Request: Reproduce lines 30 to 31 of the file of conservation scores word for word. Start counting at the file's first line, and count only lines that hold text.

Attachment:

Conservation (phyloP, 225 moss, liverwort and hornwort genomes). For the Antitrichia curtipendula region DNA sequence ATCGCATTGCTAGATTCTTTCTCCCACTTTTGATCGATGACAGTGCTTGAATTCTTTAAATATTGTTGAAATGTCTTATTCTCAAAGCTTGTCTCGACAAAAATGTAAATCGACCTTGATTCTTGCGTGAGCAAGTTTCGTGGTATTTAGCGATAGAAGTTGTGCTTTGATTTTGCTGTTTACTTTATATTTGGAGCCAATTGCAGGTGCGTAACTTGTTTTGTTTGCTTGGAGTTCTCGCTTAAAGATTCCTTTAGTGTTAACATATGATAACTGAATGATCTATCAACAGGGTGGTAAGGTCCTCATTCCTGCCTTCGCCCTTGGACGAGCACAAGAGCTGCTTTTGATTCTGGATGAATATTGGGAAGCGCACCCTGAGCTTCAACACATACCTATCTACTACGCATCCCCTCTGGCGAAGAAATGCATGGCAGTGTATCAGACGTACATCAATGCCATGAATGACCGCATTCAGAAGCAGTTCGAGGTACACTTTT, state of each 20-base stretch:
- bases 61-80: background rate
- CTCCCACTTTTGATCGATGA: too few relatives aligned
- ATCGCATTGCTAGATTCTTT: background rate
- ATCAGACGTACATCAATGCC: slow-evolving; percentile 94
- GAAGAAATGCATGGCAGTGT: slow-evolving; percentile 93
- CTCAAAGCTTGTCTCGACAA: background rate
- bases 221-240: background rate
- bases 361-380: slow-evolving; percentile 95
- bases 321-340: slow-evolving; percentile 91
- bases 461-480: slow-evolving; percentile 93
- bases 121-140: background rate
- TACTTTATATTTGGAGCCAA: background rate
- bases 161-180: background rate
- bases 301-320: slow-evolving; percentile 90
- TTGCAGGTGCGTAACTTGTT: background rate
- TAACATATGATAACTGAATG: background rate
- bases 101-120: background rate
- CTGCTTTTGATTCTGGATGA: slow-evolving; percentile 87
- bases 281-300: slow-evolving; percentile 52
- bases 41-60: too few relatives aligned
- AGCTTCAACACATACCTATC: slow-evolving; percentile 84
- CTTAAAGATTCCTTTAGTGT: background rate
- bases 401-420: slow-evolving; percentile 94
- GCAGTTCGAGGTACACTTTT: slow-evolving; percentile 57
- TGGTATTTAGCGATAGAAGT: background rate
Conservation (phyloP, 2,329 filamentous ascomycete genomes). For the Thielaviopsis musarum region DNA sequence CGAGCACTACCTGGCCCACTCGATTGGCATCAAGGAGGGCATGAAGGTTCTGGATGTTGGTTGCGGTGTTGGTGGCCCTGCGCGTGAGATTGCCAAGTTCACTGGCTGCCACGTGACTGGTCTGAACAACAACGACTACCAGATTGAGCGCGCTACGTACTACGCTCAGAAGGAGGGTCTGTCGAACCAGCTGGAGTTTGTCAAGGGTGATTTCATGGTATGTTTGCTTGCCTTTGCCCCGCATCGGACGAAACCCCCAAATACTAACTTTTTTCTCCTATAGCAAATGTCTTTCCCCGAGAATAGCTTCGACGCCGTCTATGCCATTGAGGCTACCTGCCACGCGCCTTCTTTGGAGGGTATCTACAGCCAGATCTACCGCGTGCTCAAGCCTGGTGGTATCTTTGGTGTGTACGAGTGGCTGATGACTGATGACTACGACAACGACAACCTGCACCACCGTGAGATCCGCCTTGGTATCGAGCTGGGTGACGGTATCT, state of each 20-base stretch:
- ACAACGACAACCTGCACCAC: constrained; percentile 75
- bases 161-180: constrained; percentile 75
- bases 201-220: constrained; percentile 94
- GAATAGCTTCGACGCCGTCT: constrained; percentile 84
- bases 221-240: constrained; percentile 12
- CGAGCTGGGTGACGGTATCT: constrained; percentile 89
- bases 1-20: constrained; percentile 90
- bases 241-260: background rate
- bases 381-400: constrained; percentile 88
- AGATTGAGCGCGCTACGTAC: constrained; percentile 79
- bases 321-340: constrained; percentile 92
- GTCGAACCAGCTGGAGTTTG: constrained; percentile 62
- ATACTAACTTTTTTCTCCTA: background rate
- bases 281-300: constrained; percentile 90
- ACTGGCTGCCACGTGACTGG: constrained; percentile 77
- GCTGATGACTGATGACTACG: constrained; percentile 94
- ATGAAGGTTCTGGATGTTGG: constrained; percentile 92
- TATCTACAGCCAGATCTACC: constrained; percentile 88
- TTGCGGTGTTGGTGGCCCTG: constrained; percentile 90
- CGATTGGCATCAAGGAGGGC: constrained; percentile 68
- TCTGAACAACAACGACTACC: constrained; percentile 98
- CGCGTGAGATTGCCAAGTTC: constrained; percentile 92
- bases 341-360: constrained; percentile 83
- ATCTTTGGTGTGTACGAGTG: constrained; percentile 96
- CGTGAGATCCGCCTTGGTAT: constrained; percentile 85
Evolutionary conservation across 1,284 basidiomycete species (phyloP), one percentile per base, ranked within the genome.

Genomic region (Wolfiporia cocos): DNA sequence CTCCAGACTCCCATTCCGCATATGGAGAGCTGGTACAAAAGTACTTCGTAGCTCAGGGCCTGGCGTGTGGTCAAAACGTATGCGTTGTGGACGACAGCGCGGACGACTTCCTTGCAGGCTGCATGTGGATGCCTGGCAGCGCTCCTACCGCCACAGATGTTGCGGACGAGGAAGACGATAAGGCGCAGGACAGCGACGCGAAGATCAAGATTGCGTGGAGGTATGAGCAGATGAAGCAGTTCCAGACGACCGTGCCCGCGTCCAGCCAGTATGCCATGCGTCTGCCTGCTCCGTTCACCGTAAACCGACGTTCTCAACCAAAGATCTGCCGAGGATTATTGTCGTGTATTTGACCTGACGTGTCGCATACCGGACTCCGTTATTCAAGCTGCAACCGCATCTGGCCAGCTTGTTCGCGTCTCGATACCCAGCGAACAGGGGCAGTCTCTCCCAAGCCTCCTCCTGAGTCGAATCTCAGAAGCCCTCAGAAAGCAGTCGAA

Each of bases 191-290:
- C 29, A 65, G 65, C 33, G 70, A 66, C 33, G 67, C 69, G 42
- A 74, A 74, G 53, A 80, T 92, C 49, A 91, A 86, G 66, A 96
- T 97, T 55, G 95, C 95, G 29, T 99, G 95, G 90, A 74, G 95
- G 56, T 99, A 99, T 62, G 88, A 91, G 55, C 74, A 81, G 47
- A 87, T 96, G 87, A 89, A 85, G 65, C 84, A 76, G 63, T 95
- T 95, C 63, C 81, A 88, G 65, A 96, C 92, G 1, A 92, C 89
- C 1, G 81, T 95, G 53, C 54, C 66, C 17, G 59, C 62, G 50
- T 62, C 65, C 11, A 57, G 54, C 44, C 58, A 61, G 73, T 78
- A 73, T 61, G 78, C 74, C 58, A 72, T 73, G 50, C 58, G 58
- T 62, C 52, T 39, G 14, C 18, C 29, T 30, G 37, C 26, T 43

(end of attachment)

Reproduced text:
- bases 201-220: constrained; percentile 94
- GAATAGCTTCGACGCCGTCT: constrained; percentile 84